The result is a confusing picture of the religious scene. Much of the change is among the 76 million baby boomers born between 1946 and 1962. A 1993 study by Wade Clark Roof of the University of California at Santa Barbara showed 60 percent of the nation's baby boomers were on a spiritual search that often left their traditional faith behind. "New age and evangelical are the terms we're using to describe what has essentially become a culture of spiritual quest," he says. "People today are on a quest rather than in search of faith. They are walking, exploring, experimenting; they want to know the options. The quest itself has become in a sense a religious style."
Today's evangelicalism is not the "holy rolling" Southern Pentacostals of the 1950s, the "Jesus people movement" the more conventional Southern Baptist strain.
Rather, evangelicalism, which stresses expressive services, strong fervency, and close-knit communities, has become more mainstream. Followers include both "unchurched" Americans, and those in many large mainline "megachurch" congregations, also known as "seeker churches." A number of mainline churches ranging from Presbyterians to Episocopals, have, in response, transformed their services - using rock music, video, and theatrical shows to appeal to a younger audience.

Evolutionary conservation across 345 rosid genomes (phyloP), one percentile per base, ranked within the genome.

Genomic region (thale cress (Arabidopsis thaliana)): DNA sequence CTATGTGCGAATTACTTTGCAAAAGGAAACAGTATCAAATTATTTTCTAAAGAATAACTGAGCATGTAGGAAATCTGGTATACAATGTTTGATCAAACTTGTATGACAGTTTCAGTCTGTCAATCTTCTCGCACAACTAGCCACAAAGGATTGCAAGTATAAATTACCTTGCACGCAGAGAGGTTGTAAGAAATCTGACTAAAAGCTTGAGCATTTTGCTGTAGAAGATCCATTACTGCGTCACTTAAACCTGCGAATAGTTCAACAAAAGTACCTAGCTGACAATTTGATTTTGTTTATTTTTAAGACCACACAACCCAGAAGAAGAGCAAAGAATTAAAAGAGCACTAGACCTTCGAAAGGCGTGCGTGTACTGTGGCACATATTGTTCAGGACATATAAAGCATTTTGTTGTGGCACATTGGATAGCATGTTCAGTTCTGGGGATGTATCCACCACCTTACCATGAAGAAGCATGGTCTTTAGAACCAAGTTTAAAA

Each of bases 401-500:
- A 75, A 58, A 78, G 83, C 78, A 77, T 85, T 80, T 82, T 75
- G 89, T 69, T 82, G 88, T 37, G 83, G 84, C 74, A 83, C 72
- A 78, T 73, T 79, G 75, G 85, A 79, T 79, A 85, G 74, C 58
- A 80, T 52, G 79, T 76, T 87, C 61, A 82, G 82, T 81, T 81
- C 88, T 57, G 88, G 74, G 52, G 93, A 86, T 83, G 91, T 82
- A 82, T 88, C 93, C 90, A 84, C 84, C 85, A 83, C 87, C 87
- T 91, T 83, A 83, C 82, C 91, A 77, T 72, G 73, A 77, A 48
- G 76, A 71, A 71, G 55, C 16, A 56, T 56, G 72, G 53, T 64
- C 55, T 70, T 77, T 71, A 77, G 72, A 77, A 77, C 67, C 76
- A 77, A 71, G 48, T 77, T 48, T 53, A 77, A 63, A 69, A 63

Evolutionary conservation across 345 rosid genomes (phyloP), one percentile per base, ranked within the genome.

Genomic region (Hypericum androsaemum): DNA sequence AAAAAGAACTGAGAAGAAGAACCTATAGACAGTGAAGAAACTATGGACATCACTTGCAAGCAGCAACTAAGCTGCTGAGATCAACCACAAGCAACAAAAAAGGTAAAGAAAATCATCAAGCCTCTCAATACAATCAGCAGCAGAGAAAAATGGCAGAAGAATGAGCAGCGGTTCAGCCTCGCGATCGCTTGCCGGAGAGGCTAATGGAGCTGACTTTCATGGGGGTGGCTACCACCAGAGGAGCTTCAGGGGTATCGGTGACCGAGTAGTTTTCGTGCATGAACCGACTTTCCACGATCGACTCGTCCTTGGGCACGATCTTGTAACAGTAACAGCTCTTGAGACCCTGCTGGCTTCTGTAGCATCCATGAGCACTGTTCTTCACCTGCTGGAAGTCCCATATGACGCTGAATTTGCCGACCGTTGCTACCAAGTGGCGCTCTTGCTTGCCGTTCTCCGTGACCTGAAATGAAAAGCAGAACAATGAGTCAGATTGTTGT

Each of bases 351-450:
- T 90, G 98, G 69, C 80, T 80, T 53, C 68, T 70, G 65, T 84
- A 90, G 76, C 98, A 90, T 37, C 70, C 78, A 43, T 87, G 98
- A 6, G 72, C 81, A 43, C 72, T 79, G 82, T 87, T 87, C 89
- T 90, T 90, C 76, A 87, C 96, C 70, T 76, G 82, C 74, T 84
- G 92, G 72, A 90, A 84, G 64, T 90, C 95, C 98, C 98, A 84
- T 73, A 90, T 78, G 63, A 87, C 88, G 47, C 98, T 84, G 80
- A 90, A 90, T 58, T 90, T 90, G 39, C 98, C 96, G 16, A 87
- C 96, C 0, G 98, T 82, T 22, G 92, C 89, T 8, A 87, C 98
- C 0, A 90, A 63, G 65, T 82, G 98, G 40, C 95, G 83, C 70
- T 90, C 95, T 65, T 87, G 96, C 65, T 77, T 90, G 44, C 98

Growth is also found in new evangelical subcultures, such as the Vineyard Movement and the Calvary Chapel churches, both charismatic movements spawning "plantings" nationwide.
The new age movement, which originated in the 1960s as a blend of Eastern and Western mystical traditions, has evolved into a host of holistic healing, natural child birth, new physics, and "earth-centered" alternative approaches. Unlike even the loosely organized evangelical faiths, such alternative forms of spirituality are manifest more as an influence on religion, psychology, science, and education rather than as an organization. Only 28,000 Americans in a recent study actually identified themselves as "new age" adherents - partly because they do not identify with the crystal-gazing astrological wing associated with the term.